Thursday, March 24, 2011

The Gift of Ministry

2 Corinthians 4:1 Therefore, since it is by God's mercy that we are engaged in this ministry, we do not lose heart.

In my morning reading, this verse jumped out at me for two reasons. First it fits well with the scripture for my sermon this coming Sunday, I Kings 19: 1 - 21. In this story of Elijah's wilderness experience, Elijah does indeed lose heart for his ministry - in the worst way. I wonder if Elijah failed or forgot to see his ministry of prophecy as a gift from God. I'll be honest there are parts of my ministry that I find tedious (things that don't involve people) and I don't always remember that it is by God's mercy that I am engaged in this ministry. It is a gift, and I need to treat it as such and engage in it with gratitude. Because, truthfully, I am many times blessed in my work and I am thankful.

However, I don't believe this passage speaks only to those of us whose occupation and vocation are in the church. We all have ministry to engage in where ever we are and whatever we are doing. This verse reminded me of Jimmy's (see post below) response when I thanked him for crawling under the building and fixing our leak. He said, "I'm glad to do it. How many people can say they get to work on God's house." Jimmy understood his ministry as a gift from God.

Lord, remind me often that all I am able to do is by your mercy and is a gift from you. Forgive me when I let fatigue or frustration make me lose heart. Amen.

Monday, March 21, 2011

What Not to Do or What to Not Do

Besides the noble art of getting things done, there is the noble art of leaving things undone. The wisdom of life consists in the elimination of nonessentials.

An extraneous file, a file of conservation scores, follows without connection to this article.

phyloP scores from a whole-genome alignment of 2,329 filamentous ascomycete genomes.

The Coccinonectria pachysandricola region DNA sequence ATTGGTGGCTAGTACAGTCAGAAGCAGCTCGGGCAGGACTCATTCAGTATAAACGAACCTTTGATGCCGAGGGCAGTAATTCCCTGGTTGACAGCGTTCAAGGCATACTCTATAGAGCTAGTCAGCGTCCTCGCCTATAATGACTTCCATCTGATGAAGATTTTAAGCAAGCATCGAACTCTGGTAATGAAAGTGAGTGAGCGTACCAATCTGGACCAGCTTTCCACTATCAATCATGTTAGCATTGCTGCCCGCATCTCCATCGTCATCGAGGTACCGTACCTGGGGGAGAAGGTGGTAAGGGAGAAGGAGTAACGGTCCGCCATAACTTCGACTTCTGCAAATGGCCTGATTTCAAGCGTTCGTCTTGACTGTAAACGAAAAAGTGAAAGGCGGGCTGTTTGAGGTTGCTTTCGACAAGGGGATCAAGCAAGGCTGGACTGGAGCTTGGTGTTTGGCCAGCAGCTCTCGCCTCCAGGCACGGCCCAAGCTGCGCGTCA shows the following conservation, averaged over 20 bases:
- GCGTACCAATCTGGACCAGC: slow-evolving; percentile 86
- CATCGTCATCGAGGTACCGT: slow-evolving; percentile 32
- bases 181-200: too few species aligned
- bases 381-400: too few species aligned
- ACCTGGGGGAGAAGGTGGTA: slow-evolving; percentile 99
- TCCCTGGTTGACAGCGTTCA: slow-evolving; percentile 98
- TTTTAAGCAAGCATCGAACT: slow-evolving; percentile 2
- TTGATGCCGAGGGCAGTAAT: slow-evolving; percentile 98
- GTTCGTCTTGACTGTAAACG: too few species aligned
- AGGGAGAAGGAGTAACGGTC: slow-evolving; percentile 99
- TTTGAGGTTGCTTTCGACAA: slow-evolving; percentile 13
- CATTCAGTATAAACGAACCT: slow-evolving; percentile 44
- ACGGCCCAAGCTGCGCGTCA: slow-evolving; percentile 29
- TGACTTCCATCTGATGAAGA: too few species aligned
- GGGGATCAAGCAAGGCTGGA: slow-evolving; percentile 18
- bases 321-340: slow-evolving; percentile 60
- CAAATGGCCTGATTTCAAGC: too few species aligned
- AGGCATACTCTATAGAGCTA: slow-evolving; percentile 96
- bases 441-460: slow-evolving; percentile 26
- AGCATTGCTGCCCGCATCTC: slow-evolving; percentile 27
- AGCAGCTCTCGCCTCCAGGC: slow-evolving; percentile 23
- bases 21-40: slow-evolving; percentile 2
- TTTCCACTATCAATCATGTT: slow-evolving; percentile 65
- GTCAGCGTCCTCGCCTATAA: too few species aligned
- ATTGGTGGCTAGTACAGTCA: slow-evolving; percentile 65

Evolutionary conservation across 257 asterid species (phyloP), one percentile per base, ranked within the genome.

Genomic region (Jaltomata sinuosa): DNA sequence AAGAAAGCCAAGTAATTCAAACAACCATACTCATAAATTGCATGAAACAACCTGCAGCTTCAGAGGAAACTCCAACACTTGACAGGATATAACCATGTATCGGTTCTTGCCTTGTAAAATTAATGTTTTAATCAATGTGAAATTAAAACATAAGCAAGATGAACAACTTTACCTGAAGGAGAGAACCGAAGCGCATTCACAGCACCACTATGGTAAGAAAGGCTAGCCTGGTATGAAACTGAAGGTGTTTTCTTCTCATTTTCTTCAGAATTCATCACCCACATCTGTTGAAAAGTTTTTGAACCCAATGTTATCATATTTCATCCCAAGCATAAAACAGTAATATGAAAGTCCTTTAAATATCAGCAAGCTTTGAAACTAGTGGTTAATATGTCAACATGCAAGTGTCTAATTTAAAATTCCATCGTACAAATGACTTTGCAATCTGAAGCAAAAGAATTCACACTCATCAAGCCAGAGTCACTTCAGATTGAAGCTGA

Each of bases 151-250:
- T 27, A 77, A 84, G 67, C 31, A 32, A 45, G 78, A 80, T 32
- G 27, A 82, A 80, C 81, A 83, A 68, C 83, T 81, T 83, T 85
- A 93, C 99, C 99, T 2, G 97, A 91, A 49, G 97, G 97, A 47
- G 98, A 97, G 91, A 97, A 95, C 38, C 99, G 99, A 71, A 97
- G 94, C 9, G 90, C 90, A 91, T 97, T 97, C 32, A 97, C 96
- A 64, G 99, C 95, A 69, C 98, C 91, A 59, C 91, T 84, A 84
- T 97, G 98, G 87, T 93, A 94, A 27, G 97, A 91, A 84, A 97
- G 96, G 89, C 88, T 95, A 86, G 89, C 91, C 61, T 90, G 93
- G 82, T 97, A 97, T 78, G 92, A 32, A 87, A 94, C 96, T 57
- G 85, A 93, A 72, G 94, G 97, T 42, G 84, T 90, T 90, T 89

Lin Yutang

I stole the above quote from Joe Dan Boyd's facebook page. It struck home with me because yesterday and today I had this feeling that I really needed to do something about a situation that I really couldn't do anything about. Does that make sense?

There was a plumbing related problem at the church. No buildings were being harmed, but a great deal of water was accumulating in/on the ground. The main water had been turned off and it was arranged that a trustee with knowledge of this sort of thing would check it out this morning.

My plumbing knowledge could fit in a thimble. Never the less, I still felt I as the pastor OUGHT TO DO SOMETHING. Since there really wasn't anything I could do, I went home. I spent the evening fretting over what should be done. This morning I contemplated whether I should go up there, even still knowing there was nothing I could do and my being there wasn't going to change a darn thing except I'd have to go to the convenience store if I needed to use the facilities.

In the midst of this wrestling with myself, I found the quote, and was reminded that sometimes whatever it is that needs doing is still not mine to do. What I needed to do was wait and trust the gifts God had given those around me. What I needed to do was be patient (I wasn't) until I heard from the trustee and then be involved in making decisions if further action was needed. What I needed to do was recognize that it was only ego that made me think I had to be instrumental in solving this problem. What I needed to do was get out of the way!

The trustee went. The issue appears to have been resolved, and he's going to check on it later today just to be sure. Why on earth did I think this situation needed me?

Lord help me this day and this week and this life to know when I am called to act and when I am called to trust the gifts you have given others. Amen.

P.S. Thanks Jimmy!